What is the difference between liquidity and solvency?

Liquidity is the lifeline of financial institutions’ day-to-day, bread and butter borrowing and lending activity. Banks must retain adequate liquidity- ie cash, CDs, treasuries or other liquid assets to cover deposit outflows, short-term debt obligations or other obligation accelerations under a series of stress-tested scenarios. Whilst Lehman’s demise was a consequence of weak capitalisation, or solvency, its immediate collapse was precipitated by an acute lack of liquidity; it simply ran out of cash. We explore this fully in our tutorial on the Liquidity Coverage Ratio. Solvency is a measure of a bank’s capitalisation. When losses exceed stated capital, a bank is no longer solvent.

What accounting did Lehman use to hide losses?

By Q3 2008, through some smoke-and-mirror accounting the balance sheet shrank 23%, or $186 billion to $600 billion in just 6 months. Reported liquidity appeared adequate at $42 billion, and leverage magicly fell to 21x. This was achieved by shifting assets around through something called Repo 105, which temporarily moved toxic assets off balance sheet, thus improving reported liquidity, leverage and solvency.

What are Federal loans and guarantees and why are they important?

Federal loans and guarantees offer potential acquirers Federal insurance against any future losses, an attractive incentive for would-be white knights to purchase distressed assets. In March 2008, JPMorgan purchased Bear Stearns for $30bn, majority funded by a $29bn Federal Loan backed by Bear Stearns unencumbered home loan assets. The Federal Reserve Bank of New York guaranteed JPMorgan it would cover any and all losses above $1bn stemming from its purchase of Bear Stearns. However, Treasury Secretary Hank Paulson categorically ruled out any such guarantees for Lehman Brothers. Many suspect this was a key driver that scuppered potential deals with KDB, BoA as well as Barlcays, ergo paving the way for Lehman’s collapse.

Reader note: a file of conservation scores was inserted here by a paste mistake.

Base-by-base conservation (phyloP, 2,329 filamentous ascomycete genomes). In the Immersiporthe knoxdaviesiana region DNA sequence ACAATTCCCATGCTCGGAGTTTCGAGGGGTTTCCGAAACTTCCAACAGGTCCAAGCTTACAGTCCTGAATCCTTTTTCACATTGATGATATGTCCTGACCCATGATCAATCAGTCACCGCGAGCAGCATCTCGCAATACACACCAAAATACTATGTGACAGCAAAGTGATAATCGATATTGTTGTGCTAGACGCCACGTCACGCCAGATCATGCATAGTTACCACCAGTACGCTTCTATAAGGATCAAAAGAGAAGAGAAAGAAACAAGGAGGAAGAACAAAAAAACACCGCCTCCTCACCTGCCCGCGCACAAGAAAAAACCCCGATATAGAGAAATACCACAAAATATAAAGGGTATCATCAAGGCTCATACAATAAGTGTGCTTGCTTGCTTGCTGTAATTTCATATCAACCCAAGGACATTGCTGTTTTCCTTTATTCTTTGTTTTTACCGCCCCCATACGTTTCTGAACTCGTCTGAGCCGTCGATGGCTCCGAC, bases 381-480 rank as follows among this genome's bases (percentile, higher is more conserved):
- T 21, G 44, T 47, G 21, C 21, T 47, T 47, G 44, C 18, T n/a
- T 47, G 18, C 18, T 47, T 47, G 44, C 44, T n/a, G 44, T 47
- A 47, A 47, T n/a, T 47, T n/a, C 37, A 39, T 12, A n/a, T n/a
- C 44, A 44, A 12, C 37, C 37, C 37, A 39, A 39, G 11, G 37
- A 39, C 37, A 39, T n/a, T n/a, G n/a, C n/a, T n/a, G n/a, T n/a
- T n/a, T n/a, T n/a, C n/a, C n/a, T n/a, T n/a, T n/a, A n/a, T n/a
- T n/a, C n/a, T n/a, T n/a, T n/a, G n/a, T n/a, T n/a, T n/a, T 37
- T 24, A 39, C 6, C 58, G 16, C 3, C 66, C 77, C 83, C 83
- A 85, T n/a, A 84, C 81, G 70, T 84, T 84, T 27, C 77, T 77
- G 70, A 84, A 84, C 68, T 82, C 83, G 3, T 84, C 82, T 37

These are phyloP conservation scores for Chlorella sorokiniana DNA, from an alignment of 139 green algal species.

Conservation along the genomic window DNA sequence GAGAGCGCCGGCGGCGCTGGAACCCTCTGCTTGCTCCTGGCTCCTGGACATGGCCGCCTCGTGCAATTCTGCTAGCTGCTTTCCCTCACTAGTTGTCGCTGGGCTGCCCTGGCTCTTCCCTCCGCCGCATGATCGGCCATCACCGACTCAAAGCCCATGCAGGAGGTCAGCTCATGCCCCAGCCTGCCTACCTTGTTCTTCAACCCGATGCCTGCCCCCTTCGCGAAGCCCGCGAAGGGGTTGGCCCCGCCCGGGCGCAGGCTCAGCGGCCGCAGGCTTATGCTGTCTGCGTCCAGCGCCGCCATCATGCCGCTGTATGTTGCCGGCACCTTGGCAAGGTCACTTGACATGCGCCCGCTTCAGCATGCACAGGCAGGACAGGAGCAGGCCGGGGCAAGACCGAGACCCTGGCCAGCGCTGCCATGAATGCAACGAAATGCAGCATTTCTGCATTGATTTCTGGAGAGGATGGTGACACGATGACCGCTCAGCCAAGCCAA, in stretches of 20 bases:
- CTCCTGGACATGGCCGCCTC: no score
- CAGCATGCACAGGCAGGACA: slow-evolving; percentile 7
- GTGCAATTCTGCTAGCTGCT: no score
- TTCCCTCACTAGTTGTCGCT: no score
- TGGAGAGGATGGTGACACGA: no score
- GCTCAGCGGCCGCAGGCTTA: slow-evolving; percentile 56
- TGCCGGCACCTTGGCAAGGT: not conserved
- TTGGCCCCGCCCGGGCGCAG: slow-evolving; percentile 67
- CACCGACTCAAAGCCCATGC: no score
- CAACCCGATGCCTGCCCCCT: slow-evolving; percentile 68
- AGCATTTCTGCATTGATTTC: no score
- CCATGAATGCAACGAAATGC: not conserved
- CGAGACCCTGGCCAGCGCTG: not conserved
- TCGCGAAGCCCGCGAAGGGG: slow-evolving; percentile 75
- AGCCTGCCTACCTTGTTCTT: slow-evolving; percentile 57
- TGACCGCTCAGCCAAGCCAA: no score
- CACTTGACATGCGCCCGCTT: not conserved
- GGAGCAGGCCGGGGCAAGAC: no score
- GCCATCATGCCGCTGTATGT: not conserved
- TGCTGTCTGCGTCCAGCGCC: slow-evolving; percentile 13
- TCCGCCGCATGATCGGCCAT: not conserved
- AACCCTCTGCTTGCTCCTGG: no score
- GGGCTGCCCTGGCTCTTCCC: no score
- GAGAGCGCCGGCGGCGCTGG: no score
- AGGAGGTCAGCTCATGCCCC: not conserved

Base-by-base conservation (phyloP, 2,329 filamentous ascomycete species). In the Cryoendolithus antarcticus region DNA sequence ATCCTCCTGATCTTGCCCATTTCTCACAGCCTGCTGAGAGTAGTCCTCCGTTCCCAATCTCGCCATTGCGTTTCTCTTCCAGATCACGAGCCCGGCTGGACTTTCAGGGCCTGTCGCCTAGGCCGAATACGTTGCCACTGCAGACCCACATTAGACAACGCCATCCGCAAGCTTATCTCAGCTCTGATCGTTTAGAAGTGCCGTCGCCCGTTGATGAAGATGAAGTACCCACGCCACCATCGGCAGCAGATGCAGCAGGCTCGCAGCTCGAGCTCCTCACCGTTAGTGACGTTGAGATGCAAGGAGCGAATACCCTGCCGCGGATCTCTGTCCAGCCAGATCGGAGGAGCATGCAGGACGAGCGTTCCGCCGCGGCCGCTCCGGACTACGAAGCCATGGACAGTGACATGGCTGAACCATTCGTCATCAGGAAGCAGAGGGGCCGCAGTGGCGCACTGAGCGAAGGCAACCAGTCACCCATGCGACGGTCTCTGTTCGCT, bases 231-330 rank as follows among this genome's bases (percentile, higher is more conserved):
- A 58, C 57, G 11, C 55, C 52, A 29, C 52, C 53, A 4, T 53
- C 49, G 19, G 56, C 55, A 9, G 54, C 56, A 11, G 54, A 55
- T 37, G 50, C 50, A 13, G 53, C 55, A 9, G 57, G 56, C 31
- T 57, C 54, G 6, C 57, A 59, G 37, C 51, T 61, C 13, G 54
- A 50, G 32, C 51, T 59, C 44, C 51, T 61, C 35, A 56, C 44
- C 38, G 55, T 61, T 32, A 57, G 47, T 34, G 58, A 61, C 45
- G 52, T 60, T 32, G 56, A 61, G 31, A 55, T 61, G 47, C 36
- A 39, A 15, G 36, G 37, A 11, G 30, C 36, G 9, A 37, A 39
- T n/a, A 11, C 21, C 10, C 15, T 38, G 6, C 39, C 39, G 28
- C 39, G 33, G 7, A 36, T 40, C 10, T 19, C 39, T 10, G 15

What role, if any would personal rivalries play in the collapse of Lehman?

As the former Goldman Sachs CEO, Treasury Secretary Hank Paulson was a one time Wall Street rival to Dick Fuld. Some speculate this clash of egos perhaps played a role in Paulson denying his one time rival the Federal funding necessary to produce a workable rescue package. As architect of the Federal packages for Fannie Mae, Freddie Mac, Bear Stearns, AIG as well as the colossal $700bn TARP fund that followed, there are some who argue that Paulson viewed Lehman as a convenient sacrificial lamb, one necessary in order to preserve the global financial sector and global economy from further devastation.

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January Carmalt

January Carmalt

January began her career in 1999 with Bank of America in Charlotte, NC. From the Credit Products team, she moved into fixed income bond research covering Telecoms and Financials. While in London, January focused on financial institutions bond research until her Director and head bond analyst role at Deutsche Bank. As of 2011, January has worked as a freelance writer.